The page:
This series brings up to date information presented in an earlier series in June-July of 2011. The first article in the new series dealt with BDCs; the second with agency mortgage REITs; the third with non-agency mortgage REITs; the fourth with telecom stocks; the fifth with equity REITs and the sixth with utility stocks. This article deals with tobacco stocks - stocks of companies which either manufacture cigarettes and other tobacco products or which are involved in the tobacco market.
This group - like the telecom and the utility stocks - is a "normal" group of companies in the sense that it is not governed by any special tax rules or requirements to distribute a percentage of earnings as dividends. Dividends are subject to normal dividend tax treatment. Unlike utilities and telecom stocks, this sector is not subject to rate regulation or regulatory approval of change of ownership or control. On the other hand, tobacco has become very much a "regulated" industry in the sense that all sorts of restrictions have been imposed on smoking in various locations and in the form of prohibitions upon the sale of products to minors. The industry has been under a complex settlement regime with state governments in which large payments are made to offset damages incurred due to health effects of tobacco.
For a variety of reasons, tobacco is viewed as a declining business - at least within the United States. From an investment point of view, this is a double edged sword. Growth is not likely but, on the other hand, companies in the industry face limited incursions from new entrants. The cigarette companies are trying a variety of strategies - smokeless tobacco and electronic cigarettes are two of these - with varying degrees of success. I think an investor must face the music here and recognize that long-term growth is going to be a very difficult challenge.
When I wrote the piece on tobacco stocks in the last series, it provoked a storm of controversy in the form of comments arguing the question of whether moral issues were involved in the decision whether or not to invest in these companies. I will not address that issue in this article. Frankly, I have enough trouble figuring out how to make money without having to make moral judgments in the context of investing. I have misgivings but I also think that it is difficult to go through the S&P 500 on this basis because similar arguments could be made about a number of other companies. It must be conceded that the industry has another double-edged sword in the form of the at least allegedly addictive nature of its products. Addictive products are certainly a good market to be in during a recession as they may be the very last consumer expenditure to be cut; on the other hand, the addictive nature of a product is bound to attract regulatory scrutiny.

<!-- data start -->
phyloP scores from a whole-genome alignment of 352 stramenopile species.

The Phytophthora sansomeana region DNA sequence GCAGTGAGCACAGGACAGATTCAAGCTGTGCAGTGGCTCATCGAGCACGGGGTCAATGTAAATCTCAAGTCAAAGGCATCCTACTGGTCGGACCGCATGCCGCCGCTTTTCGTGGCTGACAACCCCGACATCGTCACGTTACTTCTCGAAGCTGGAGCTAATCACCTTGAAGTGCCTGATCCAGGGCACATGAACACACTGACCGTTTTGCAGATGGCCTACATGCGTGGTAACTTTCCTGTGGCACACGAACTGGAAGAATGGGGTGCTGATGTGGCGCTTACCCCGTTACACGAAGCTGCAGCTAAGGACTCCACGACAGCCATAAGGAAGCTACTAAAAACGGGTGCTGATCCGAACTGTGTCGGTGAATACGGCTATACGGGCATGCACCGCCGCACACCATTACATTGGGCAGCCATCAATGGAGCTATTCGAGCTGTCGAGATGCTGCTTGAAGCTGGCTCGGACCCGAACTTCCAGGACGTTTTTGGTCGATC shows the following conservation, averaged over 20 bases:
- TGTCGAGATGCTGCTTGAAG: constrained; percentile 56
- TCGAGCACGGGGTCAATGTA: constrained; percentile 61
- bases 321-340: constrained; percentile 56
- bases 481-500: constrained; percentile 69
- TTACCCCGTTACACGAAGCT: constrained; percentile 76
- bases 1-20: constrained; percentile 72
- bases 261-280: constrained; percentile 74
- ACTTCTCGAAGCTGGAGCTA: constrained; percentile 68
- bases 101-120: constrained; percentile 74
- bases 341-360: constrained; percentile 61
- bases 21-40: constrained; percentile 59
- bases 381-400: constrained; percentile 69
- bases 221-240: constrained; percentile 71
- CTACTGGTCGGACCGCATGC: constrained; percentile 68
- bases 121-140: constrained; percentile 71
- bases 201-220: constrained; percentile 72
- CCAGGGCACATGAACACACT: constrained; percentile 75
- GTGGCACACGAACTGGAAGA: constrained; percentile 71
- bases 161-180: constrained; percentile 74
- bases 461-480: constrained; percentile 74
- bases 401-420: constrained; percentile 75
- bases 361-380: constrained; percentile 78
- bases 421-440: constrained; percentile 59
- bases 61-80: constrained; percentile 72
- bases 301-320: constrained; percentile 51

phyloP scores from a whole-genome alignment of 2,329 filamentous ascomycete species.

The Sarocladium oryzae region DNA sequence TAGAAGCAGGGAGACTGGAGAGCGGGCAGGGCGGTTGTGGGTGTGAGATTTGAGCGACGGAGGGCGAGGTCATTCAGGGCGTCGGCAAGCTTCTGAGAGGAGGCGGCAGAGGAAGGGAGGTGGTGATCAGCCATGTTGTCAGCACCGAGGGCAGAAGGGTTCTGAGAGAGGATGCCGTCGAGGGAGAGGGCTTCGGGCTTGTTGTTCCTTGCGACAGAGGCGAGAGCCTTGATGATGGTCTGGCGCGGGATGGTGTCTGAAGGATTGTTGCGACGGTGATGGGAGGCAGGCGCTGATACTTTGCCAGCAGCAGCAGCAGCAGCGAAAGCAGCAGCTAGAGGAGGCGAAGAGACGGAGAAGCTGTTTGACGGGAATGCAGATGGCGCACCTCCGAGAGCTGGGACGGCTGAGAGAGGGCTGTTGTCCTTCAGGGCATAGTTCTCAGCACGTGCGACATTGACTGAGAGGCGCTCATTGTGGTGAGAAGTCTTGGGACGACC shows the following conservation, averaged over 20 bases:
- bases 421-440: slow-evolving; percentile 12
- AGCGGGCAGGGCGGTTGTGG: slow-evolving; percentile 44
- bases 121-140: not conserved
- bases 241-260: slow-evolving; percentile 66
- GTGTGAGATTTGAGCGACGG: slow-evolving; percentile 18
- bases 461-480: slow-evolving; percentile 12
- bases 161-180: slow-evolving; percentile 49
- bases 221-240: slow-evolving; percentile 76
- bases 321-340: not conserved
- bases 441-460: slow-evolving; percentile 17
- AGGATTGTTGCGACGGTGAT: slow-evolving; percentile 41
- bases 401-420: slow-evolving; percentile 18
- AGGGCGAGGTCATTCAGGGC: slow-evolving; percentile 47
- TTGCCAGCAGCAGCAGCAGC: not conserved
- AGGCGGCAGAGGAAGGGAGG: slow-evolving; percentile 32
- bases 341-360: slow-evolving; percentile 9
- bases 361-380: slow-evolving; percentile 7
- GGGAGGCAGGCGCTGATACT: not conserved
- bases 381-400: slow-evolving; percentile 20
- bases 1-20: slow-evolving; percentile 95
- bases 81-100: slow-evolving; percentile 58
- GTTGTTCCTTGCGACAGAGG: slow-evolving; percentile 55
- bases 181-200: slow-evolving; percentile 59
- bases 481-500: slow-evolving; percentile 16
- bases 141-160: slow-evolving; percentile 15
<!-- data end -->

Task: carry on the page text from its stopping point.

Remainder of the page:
I am providing the price and quarterly dividend as of the date of the original article (6/28/2011) and as of Thursday's close for Altria Group (NYSE:MO), Reynolds American (NYSE:RAI), Lorillard (NYSE:LO), Philip Morris International (NYSE:PM), Universal Corporation (NYSE:UVV) and Alliance One (NYSE:AOI). Prices are based on Yahoo Financial; dividend information is obtained from each corporation's website.
|Price (6/28/11)||Dividend (6/28/11)||Price (3/14/13)||Dividend (3/14/13)|
The 2011 data for LO has been adjusted to account for a 3 for 1 split, which occurred earlier this year. Of the groups of stocks surveyed so far, this group seems to have had the most consistent dividend growth and price appreciation performance. The group tends to trade at relatively high PEs and to have relatively high pay out rations. Most of the companies are also repurchasing shares. This is definitely a group of stocks bought, at least largely, for dividend yield.
PM seems to be the star. PM sells exclusively or almost exclusively overseas - this is a product of the split up of MO several years ago. The overseas market contains at least some submarkets with considerably less anti-smoking regulation than we have here in the United States. I have often described PM as a "coward's way to bet against the dollar" because declines in the dollar's exchange rate against other currencies produce virtually automatic increases in PM's dollar-denominated earnings.
LO is periodically affected by concerns over menthol regulation. it is the most exposed to that kind of regulation through its popular Newport brand. There has been a long, ongoing debate about menthol and I do not anticipate any imminent regulatory action. MO has a long and solid history of rewarding investors but the MO that rewarded investors in the past included the international operations now spun off to PM and other businesses as well.
UVV and AOI are tobacco wholesalers and dealers and so are in a somewhat different business from the others. UVV sells at a lower PE than most of the cigarette companies and has moved up as it is paying down debt and piling up balance sheet cash. AOI sells at a very low PE of less than 6 times next year's projected earnings and has periodically been a favorite of some value investors. It has considerable debt but it also seems to have the earnings power to pay it off. It does not currently pay a dividend.
I have been a long-term holder of PM and have done very well. I think that there are always regulatory risks with this group and that it may make sense to wait for "regulatory squalls" and pick up stocks when they have been beaten down a bit.
Disclosure: I am long PM, MO. I wrote this article myself, and it expresses my own opinions. I am not receiving compensation for it (other than from Seeking Alpha). I have no business relationship with any company whose stock is mentioned in this article.